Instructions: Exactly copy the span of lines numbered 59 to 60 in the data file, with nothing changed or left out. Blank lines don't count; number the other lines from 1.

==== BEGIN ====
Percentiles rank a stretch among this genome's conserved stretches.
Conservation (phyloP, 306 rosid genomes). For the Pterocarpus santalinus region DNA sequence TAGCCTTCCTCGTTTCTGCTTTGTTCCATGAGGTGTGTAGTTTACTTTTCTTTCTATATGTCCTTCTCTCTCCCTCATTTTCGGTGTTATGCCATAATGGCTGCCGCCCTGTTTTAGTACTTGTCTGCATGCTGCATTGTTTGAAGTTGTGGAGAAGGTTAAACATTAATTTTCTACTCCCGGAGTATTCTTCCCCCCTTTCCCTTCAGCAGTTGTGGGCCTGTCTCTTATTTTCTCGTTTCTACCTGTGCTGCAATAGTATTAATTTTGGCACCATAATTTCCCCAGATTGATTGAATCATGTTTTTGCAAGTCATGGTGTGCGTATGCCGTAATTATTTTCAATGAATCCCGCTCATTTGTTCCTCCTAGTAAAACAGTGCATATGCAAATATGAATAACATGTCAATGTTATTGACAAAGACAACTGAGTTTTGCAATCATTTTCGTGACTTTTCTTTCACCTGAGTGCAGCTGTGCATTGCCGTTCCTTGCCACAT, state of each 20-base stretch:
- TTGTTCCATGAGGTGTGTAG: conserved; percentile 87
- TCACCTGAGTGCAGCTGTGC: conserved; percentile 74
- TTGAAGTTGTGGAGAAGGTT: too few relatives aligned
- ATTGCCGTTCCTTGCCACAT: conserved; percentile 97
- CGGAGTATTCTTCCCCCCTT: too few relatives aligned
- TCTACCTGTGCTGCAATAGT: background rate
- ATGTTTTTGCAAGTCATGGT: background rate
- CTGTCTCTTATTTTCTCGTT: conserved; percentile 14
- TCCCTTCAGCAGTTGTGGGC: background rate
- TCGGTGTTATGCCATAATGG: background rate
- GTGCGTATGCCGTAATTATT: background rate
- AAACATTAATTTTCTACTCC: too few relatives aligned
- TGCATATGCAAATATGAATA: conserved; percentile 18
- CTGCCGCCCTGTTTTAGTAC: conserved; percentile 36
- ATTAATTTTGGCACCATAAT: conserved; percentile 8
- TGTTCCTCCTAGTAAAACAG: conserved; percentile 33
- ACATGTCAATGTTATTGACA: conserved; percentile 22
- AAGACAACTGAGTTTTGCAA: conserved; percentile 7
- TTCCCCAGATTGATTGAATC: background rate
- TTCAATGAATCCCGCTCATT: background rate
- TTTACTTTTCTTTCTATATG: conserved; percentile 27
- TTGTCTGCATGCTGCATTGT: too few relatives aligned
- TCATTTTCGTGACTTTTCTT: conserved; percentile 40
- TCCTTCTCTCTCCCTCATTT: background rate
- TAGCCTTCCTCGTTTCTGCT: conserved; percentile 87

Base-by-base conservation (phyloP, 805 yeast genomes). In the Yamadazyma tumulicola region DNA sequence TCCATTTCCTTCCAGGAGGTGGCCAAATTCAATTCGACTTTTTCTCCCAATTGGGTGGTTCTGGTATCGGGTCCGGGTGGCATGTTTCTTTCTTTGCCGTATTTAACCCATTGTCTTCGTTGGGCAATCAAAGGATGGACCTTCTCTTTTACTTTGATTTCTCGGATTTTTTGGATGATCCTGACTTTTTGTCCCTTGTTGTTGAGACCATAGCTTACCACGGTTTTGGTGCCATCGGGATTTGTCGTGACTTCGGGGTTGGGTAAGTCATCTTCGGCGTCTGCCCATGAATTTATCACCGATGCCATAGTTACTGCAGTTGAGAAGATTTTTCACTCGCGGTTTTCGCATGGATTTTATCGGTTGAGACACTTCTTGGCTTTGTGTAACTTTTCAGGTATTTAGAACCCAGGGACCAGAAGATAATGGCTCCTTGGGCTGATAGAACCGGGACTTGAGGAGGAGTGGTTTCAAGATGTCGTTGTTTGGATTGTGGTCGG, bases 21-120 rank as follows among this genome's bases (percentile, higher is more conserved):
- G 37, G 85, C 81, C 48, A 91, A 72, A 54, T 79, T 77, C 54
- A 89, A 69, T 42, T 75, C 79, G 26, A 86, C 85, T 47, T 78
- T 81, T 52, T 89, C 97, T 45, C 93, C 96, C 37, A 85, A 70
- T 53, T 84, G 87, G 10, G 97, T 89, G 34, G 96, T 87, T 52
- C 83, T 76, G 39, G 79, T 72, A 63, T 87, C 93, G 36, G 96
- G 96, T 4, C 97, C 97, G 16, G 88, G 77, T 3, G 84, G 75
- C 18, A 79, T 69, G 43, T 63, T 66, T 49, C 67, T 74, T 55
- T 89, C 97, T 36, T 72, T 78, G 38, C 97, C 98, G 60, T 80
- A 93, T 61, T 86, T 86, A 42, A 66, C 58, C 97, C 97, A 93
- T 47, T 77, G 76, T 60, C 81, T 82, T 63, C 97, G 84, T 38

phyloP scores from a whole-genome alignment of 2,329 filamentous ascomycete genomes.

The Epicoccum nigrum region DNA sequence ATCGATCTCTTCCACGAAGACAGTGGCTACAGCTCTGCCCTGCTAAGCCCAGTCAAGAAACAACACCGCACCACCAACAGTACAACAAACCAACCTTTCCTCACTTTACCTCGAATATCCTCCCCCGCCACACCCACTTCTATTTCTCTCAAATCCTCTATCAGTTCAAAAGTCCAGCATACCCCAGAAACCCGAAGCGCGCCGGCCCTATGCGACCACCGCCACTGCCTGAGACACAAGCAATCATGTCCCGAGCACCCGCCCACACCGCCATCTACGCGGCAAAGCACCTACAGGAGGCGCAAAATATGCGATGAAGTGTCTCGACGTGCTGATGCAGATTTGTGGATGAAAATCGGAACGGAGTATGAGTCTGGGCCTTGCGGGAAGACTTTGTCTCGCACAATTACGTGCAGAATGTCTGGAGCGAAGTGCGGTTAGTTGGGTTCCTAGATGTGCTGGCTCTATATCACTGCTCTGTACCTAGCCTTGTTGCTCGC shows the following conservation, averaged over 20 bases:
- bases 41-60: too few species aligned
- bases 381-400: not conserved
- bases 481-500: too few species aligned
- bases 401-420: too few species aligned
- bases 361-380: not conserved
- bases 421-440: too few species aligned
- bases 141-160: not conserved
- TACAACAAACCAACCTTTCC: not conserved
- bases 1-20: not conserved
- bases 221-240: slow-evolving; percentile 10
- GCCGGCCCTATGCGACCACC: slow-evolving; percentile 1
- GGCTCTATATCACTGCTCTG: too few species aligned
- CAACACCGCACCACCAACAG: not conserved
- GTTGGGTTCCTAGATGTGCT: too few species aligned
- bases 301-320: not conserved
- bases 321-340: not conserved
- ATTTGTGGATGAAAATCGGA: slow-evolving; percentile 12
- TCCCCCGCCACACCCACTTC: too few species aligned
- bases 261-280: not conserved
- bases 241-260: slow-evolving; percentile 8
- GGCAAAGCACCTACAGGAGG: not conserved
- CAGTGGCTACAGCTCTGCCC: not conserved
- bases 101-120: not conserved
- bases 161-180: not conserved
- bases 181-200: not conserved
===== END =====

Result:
- bases 261-280: not conserved
- bases 241-260: slow-evolving; percentile 8